Little change to 90L

By: Dr. Jeff Masters , 13:33 GMT le 25 mai 2010

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The extratropical low pressure system (90L) approaching North Carolina has weakened some over the past 24 hours, and has a much reduced chance of developing into a subtropical storm. The National Hurricane Center (NHC) is giving 90L a less than 20% chance of developing into a depression or tropical/subtropical storm, and anticipates not writing any more special advisories on it. Last night's ASCAT pass saw a large area of 35 mph winds to the north and east of the center, and buoy 41048 to northeast of 90L's center was seeing sustained E winds of 31 mph, gusting to 36 mph this morning. Bermuda radar showing an area of moderate to heavy rain has now moved north of the island, and seas are running 10 - 15 feet in the outer waters of Bermuda today.


Figure 1. Visible satellite image of 90L and the Central American disturbance this morning.

Strong upper-levels winds out of the west are creating about 20 knots of wind shear over 90L, and the shear has been gradually decreasing over the past day. Visible satellite loops show that 90L has a well-defined surface circulation. The main thunderstorm activity is in a large curved band to the north and northeast of the center. This band is several hundred miles removed from the center, which is characteristic of subtropical storms. Sea surface temperatures are near 24°C today and will remain in the 23 - 24°C range the next two days. These relatively cool SSTs have hampered formation of much heavy thunderstorm activity, as has the presence of a large area of dry air to the west, as seen on water vapor satellite loops .

The system will move slowly towards the Southeast U.S. coast today, making its closest approach to the coast on Wednesday, when most of the models indicate the center will be 300 - 500 miles southeast of Cape Hatteras, North Carolina. All of the major models currently predict that 90L will not make landfall, but will move slowly eastward out to sea on Thursday, when a trough of low pressure moving across the Eastern U.S. picks up the storm. There presently isn't much to be concerned with about this storm, though Bermuda may get more heavy rain and high seas from the storm late this week as it moves out to sea. Wunderbloggers Weather456 and StormW have more on 90L.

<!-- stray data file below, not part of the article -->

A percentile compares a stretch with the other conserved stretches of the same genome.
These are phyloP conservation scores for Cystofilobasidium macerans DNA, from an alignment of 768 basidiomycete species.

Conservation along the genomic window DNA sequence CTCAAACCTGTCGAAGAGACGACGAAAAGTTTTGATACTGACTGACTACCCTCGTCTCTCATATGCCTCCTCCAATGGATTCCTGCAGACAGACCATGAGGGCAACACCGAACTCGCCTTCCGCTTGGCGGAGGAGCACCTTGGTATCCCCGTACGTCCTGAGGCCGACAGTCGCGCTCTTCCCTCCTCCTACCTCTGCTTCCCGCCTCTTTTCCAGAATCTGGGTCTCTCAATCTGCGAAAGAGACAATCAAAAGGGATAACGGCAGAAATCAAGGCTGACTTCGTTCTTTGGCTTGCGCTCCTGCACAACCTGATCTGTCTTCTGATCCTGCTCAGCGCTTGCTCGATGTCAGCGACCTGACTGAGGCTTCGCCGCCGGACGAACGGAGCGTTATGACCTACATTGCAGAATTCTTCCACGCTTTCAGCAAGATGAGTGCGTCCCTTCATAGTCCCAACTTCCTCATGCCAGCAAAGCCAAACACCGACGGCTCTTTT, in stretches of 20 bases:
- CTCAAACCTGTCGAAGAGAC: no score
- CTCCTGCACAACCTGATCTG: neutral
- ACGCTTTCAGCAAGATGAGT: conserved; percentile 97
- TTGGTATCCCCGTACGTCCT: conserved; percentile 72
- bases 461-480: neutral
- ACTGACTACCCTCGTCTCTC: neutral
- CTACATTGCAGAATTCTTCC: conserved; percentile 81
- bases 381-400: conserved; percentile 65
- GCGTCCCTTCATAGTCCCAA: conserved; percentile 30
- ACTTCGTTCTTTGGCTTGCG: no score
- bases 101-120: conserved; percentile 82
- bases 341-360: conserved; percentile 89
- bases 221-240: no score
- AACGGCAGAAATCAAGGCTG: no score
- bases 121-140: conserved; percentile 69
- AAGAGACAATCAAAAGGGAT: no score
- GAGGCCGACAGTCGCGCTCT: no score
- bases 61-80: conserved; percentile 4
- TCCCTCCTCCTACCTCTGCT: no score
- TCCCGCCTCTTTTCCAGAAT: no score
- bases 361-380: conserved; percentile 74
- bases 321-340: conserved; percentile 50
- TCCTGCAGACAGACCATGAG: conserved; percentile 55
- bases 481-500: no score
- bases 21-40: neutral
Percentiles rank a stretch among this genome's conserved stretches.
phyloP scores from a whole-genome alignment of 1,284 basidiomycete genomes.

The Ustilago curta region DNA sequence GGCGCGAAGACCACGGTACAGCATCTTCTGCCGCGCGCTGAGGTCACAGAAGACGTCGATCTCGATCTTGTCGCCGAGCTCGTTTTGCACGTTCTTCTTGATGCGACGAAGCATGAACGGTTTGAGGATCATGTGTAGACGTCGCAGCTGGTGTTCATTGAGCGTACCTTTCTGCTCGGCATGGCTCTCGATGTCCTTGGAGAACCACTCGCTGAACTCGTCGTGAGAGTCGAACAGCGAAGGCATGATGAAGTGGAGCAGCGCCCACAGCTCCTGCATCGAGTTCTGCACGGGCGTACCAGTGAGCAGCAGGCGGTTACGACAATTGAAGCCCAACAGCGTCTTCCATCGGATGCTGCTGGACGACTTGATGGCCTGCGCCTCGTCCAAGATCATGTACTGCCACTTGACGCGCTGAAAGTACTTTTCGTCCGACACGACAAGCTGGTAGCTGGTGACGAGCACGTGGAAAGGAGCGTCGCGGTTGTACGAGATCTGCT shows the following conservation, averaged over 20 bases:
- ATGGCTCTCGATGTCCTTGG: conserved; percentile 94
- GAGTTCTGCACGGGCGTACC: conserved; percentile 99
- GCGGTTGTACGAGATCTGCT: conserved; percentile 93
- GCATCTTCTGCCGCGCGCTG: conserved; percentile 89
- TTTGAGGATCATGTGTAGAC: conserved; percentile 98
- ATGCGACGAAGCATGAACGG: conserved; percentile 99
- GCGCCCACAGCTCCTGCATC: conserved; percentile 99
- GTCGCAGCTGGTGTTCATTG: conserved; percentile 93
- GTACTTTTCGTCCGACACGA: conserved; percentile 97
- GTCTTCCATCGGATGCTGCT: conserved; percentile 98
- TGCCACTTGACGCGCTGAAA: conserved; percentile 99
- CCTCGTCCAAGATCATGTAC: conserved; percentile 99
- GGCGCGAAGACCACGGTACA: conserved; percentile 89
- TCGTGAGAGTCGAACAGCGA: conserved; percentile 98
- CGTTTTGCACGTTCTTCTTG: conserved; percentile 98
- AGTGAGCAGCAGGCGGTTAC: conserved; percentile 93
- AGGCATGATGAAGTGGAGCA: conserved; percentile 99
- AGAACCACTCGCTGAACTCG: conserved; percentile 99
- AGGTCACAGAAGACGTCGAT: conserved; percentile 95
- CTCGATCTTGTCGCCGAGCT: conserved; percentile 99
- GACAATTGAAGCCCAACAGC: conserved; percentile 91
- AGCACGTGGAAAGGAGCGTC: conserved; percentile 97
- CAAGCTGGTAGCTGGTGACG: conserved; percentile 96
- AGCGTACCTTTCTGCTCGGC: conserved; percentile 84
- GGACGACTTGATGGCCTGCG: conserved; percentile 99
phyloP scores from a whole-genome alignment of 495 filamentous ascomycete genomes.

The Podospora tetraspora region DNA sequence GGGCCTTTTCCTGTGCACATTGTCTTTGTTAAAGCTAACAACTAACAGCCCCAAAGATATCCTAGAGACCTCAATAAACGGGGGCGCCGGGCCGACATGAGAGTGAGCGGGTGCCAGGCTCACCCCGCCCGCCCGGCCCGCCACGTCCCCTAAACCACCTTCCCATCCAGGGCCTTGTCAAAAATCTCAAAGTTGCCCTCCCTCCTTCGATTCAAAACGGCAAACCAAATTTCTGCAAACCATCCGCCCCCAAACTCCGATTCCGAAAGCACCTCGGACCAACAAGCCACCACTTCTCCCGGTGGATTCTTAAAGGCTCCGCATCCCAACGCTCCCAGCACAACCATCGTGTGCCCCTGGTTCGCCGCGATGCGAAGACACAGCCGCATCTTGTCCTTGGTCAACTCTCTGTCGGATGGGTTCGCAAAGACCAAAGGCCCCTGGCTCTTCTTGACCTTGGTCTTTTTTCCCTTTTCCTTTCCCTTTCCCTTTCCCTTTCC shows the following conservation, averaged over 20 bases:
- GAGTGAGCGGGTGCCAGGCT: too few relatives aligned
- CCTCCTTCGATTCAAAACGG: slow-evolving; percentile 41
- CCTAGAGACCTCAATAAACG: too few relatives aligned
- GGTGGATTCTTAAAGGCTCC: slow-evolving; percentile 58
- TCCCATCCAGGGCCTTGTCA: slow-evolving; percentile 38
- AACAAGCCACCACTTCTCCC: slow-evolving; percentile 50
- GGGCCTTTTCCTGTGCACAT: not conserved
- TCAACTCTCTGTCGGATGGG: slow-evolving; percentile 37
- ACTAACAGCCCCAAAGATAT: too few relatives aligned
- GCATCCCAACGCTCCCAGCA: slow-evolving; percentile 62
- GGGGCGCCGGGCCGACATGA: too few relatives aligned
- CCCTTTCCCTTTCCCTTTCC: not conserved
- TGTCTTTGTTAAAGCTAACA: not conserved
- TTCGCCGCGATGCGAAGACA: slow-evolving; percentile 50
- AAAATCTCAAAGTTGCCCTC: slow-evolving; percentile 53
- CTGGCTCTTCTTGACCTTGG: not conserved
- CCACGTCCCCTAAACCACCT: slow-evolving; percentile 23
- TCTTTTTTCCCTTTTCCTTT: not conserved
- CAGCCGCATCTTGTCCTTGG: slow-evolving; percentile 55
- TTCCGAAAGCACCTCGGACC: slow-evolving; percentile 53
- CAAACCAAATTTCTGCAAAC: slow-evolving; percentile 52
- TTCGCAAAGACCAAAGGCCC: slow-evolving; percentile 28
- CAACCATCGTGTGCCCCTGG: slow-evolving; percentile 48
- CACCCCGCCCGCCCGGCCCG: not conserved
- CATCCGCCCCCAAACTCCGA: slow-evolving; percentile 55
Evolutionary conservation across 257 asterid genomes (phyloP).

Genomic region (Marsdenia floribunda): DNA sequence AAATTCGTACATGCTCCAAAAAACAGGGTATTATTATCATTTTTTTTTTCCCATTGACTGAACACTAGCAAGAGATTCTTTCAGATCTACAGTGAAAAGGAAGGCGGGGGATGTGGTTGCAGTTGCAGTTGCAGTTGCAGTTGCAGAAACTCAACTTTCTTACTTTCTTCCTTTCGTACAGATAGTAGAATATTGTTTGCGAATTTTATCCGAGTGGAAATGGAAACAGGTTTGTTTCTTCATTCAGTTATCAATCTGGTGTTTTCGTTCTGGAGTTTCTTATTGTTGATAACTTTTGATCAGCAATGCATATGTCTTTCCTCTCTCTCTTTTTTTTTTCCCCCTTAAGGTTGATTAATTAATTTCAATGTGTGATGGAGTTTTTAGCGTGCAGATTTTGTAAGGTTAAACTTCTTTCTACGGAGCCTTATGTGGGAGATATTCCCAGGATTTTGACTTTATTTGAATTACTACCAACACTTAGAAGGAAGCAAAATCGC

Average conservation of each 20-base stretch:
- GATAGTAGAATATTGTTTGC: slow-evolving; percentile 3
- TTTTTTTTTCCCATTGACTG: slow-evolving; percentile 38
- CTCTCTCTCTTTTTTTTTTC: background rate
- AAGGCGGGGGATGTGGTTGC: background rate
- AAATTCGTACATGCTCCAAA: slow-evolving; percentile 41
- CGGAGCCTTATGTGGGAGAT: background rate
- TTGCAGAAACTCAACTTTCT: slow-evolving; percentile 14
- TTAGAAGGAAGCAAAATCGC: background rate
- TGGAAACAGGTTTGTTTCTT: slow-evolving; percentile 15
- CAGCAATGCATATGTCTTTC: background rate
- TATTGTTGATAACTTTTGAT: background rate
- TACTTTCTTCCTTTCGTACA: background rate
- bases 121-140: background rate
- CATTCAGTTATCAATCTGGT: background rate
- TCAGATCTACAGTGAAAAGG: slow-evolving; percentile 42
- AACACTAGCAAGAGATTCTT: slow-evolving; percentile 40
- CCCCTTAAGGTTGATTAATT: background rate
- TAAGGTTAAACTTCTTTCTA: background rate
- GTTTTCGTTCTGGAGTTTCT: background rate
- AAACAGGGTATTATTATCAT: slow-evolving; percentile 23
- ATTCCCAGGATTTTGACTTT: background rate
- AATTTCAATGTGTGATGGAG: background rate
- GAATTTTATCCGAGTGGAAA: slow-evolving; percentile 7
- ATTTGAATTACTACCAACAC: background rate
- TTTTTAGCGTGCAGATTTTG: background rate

Central American disturbance
An area of disturbed weather has developed just off the Pacific coast of Guatemala. The disturbance will move inland over Central America during the last half of the week, potentially bringing flooding rains to portions of Guatemala, El Salvador, Honduras, and Nicaragua. There is the potential for the disturbance to push into the Western Caribbean late this week and pose a threat to develop into a tropical depression. While there is high wind shear over the northern Caribbean, shear should be low enough to allow development should the disturbance stay in the southern reaches of the Caribbean. Any storm that develops in the Caribbean in the coming week would get steered to the northeast and will not pose a threat to the Gulf of Mexico.

Tornadoes rip through the Plains
The Storm Prediction Center logged 17 reports of tornadoes yesterday, with twisters reported in South Dakota, North Dakota, Nebraska, Oklahoma, and Texas. In addition, there were 158 hail reports and 126 reports of damaging winds. Fortunately, there were no deaths or injuries reported, and it was a good day for the Vortex2 tornado field research project. Former wunderblogger Mike Theiss caught up with a very picturesque tornado near Faith, South Dakota, and has posted some spectacular video of the tornado.